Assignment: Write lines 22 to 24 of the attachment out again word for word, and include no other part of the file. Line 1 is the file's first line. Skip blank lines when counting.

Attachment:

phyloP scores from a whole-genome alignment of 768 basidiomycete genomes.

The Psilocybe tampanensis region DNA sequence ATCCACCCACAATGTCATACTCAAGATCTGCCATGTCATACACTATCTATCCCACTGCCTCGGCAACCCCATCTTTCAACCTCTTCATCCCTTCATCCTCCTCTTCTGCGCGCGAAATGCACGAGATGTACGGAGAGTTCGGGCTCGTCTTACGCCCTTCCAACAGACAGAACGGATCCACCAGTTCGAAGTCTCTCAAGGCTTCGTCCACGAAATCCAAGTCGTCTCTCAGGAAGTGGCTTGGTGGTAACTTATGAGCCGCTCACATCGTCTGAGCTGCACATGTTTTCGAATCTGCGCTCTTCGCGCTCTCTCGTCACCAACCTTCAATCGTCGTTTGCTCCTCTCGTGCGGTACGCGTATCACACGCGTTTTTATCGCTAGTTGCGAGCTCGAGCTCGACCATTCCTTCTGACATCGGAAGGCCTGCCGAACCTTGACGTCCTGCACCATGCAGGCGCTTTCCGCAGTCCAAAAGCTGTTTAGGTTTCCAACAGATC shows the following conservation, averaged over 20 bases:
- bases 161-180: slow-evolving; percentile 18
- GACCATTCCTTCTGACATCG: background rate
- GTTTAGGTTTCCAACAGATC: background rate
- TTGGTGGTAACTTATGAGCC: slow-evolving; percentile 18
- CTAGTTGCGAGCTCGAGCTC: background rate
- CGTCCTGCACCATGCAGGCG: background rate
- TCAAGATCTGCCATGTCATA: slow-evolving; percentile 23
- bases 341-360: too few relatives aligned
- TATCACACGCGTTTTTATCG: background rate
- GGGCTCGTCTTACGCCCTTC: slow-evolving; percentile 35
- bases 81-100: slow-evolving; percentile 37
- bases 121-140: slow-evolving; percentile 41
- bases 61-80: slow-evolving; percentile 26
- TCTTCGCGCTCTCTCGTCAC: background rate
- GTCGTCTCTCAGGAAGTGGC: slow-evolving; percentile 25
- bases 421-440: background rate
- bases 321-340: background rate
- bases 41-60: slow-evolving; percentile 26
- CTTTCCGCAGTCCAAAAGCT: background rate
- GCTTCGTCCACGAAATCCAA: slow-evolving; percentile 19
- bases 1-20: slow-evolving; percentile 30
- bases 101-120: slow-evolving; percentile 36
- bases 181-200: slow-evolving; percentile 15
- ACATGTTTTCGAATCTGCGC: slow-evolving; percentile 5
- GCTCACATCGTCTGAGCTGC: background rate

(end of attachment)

- GCTTCGTCCACGAAATCCAA: slow-evolving; percentile 19
- bases 1-20: slow-evolving; percentile 30
- bases 101-120: slow-evolving; percentile 36